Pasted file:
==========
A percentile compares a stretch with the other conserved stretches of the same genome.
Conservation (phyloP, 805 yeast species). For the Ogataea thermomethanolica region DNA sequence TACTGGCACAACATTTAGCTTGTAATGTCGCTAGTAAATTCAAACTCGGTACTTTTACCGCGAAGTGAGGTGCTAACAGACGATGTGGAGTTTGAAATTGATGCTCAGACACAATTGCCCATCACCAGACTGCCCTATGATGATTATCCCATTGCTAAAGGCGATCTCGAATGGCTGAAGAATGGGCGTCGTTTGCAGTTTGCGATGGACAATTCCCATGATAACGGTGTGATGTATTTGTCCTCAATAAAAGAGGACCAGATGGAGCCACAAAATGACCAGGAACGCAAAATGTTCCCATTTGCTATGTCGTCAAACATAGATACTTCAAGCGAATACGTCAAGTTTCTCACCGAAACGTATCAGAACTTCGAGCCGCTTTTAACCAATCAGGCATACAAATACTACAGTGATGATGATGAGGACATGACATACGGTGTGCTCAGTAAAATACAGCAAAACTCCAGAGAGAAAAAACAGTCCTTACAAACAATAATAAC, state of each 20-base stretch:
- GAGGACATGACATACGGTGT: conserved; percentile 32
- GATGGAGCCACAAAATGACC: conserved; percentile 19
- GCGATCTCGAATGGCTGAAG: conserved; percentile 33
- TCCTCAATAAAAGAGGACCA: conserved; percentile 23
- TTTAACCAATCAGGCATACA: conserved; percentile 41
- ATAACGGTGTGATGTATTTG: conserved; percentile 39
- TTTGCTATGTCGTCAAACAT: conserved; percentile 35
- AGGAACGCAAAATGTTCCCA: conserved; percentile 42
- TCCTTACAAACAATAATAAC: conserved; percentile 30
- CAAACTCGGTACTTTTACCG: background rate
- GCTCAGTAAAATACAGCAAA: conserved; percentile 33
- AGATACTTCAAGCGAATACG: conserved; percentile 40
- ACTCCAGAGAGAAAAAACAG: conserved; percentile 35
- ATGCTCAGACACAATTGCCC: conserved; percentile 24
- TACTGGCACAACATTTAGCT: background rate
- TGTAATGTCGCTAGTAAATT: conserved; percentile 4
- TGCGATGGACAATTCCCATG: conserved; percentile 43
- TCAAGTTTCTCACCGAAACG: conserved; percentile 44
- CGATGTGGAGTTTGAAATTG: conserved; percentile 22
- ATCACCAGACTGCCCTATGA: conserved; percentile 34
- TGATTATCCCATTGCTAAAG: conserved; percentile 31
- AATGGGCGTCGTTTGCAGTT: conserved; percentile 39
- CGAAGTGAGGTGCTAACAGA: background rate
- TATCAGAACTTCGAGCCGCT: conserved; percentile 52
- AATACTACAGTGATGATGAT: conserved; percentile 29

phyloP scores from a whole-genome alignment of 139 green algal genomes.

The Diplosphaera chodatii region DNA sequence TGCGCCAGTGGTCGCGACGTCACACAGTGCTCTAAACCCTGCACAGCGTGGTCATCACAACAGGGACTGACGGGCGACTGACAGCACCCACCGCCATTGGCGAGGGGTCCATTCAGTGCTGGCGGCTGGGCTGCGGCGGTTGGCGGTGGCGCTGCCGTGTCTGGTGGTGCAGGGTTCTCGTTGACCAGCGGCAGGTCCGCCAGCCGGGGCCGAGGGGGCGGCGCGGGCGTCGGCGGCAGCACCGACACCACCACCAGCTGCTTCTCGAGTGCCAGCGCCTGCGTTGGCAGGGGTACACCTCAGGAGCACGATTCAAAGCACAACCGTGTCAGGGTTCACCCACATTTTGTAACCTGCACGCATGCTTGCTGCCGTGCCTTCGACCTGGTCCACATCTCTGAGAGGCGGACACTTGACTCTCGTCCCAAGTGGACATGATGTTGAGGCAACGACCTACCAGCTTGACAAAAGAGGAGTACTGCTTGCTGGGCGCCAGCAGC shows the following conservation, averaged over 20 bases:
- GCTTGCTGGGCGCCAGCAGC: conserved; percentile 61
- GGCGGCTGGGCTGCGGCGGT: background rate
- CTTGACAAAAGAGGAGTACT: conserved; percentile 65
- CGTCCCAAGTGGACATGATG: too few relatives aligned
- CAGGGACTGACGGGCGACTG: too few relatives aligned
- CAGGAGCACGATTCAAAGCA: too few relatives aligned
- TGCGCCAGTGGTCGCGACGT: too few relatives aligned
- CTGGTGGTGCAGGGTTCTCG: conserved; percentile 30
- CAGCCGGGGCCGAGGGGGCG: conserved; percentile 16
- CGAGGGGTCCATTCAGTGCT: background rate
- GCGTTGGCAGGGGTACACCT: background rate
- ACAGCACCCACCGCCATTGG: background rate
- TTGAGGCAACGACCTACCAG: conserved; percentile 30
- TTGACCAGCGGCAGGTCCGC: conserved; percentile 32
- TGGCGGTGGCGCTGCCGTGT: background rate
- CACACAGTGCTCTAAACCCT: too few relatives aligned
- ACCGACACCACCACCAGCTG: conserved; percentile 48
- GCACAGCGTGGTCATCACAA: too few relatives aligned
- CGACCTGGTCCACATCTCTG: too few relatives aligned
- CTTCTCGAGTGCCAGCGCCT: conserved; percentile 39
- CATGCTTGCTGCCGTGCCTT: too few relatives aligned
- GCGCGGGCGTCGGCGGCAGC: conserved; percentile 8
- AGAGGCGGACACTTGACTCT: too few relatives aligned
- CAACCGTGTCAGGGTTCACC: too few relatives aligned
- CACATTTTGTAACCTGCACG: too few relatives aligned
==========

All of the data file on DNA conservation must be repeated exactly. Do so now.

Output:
A percentile compares a stretch with the other conserved stretches of the same genome.
Conservation (phyloP, 805 yeast species). For the Ogataea thermomethanolica region DNA sequence TACTGGCACAACATTTAGCTTGTAATGTCGCTAGTAAATTCAAACTCGGTACTTTTACCGCGAAGTGAGGTGCTAACAGACGATGTGGAGTTTGAAATTGATGCTCAGACACAATTGCCCATCACCAGACTGCCCTATGATGATTATCCCATTGCTAAAGGCGATCTCGAATGGCTGAAGAATGGGCGTCGTTTGCAGTTTGCGATGGACAATTCCCATGATAACGGTGTGATGTATTTGTCCTCAATAAAAGAGGACCAGATGGAGCCACAAAATGACCAGGAACGCAAAATGTTCCCATTTGCTATGTCGTCAAACATAGATACTTCAAGCGAATACGTCAAGTTTCTCACCGAAACGTATCAGAACTTCGAGCCGCTTTTAACCAATCAGGCATACAAATACTACAGTGATGATGATGAGGACATGACATACGGTGTGCTCAGTAAAATACAGCAAAACTCCAGAGAGAAAAAACAGTCCTTACAAACAATAATAAC, state of each 20-base stretch:
- GAGGACATGACATACGGTGT: conserved; percentile 32
- GATGGAGCCACAAAATGACC: conserved; percentile 19
- GCGATCTCGAATGGCTGAAG: conserved; percentile 33
- TCCTCAATAAAAGAGGACCA: conserved; percentile 23
- TTTAACCAATCAGGCATACA: conserved; percentile 41
- ATAACGGTGTGATGTATTTG: conserved; percentile 39
- TTTGCTATGTCGTCAAACAT: conserved; percentile 35
- AGGAACGCAAAATGTTCCCA: conserved; percentile 42
- TCCTTACAAACAATAATAAC: conserved; percentile 30
- CAAACTCGGTACTTTTACCG: background rate
- GCTCAGTAAAATACAGCAAA: conserved; percentile 33
- AGATACTTCAAGCGAATACG: conserved; percentile 40
- ACTCCAGAGAGAAAAAACAG: conserved; percentile 35
- ATGCTCAGACACAATTGCCC: conserved; percentile 24
- TACTGGCACAACATTTAGCT: background rate
- TGTAATGTCGCTAGTAAATT: conserved; percentile 4
- TGCGATGGACAATTCCCATG: conserved; percentile 43
- TCAAGTTTCTCACCGAAACG: conserved; percentile 44
- CGATGTGGAGTTTGAAATTG: conserved; percentile 22
- ATCACCAGACTGCCCTATGA: conserved; percentile 34
- TGATTATCCCATTGCTAAAG: conserved; percentile 31
- AATGGGCGTCGTTTGCAGTT: conserved; percentile 39
- CGAAGTGAGGTGCTAACAGA: background rate
- TATCAGAACTTCGAGCCGCT: conserved; percentile 52
- AATACTACAGTGATGATGAT: conserved; percentile 29

phyloP scores from a whole-genome alignment of 139 green algal genomes.

The Diplosphaera chodatii region DNA sequence TGCGCCAGTGGTCGCGACGTCACACAGTGCTCTAAACCCTGCACAGCGTGGTCATCACAACAGGGACTGACGGGCGACTGACAGCACCCACCGCCATTGGCGAGGGGTCCATTCAGTGCTGGCGGCTGGGCTGCGGCGGTTGGCGGTGGCGCTGCCGTGTCTGGTGGTGCAGGGTTCTCGTTGACCAGCGGCAGGTCCGCCAGCCGGGGCCGAGGGGGCGGCGCGGGCGTCGGCGGCAGCACCGACACCACCACCAGCTGCTTCTCGAGTGCCAGCGCCTGCGTTGGCAGGGGTACACCTCAGGAGCACGATTCAAAGCACAACCGTGTCAGGGTTCACCCACATTTTGTAACCTGCACGCATGCTTGCTGCCGTGCCTTCGACCTGGTCCACATCTCTGAGAGGCGGACACTTGACTCTCGTCCCAAGTGGACATGATGTTGAGGCAACGACCTACCAGCTTGACAAAAGAGGAGTACTGCTTGCTGGGCGCCAGCAGC shows the following conservation, averaged over 20 bases:
- GCTTGCTGGGCGCCAGCAGC: conserved; percentile 61
- GGCGGCTGGGCTGCGGCGGT: background rate
- CTTGACAAAAGAGGAGTACT: conserved; percentile 65
- CGTCCCAAGTGGACATGATG: too few relatives aligned
- CAGGGACTGACGGGCGACTG: too few relatives aligned
- CAGGAGCACGATTCAAAGCA: too few relatives aligned
- TGCGCCAGTGGTCGCGACGT: too few relatives aligned
- CTGGTGGTGCAGGGTTCTCG: conserved; percentile 30
- CAGCCGGGGCCGAGGGGGCG: conserved; percentile 16
- CGAGGGGTCCATTCAGTGCT: background rate
- GCGTTGGCAGGGGTACACCT: background rate
- ACAGCACCCACCGCCATTGG: background rate
- TTGAGGCAACGACCTACCAG: conserved; percentile 30
- TTGACCAGCGGCAGGTCCGC: conserved; percentile 32
- TGGCGGTGGCGCTGCCGTGT: background rate
- CACACAGTGCTCTAAACCCT: too few relatives aligned
- ACCGACACCACCACCAGCTG: conserved; percentile 48
- GCACAGCGTGGTCATCACAA: too few relatives aligned
- CGACCTGGTCCACATCTCTG: too few relatives aligned
- CTTCTCGAGTGCCAGCGCCT: conserved; percentile 39
- CATGCTTGCTGCCGTGCCTT: too few relatives aligned
- GCGCGGGCGTCGGCGGCAGC: conserved; percentile 8
- AGAGGCGGACACTTGACTCT: too few relatives aligned
- CAACCGTGTCAGGGTTCACC: too few relatives aligned
- CACATTTTGTAACCTGCACG: too few relatives aligned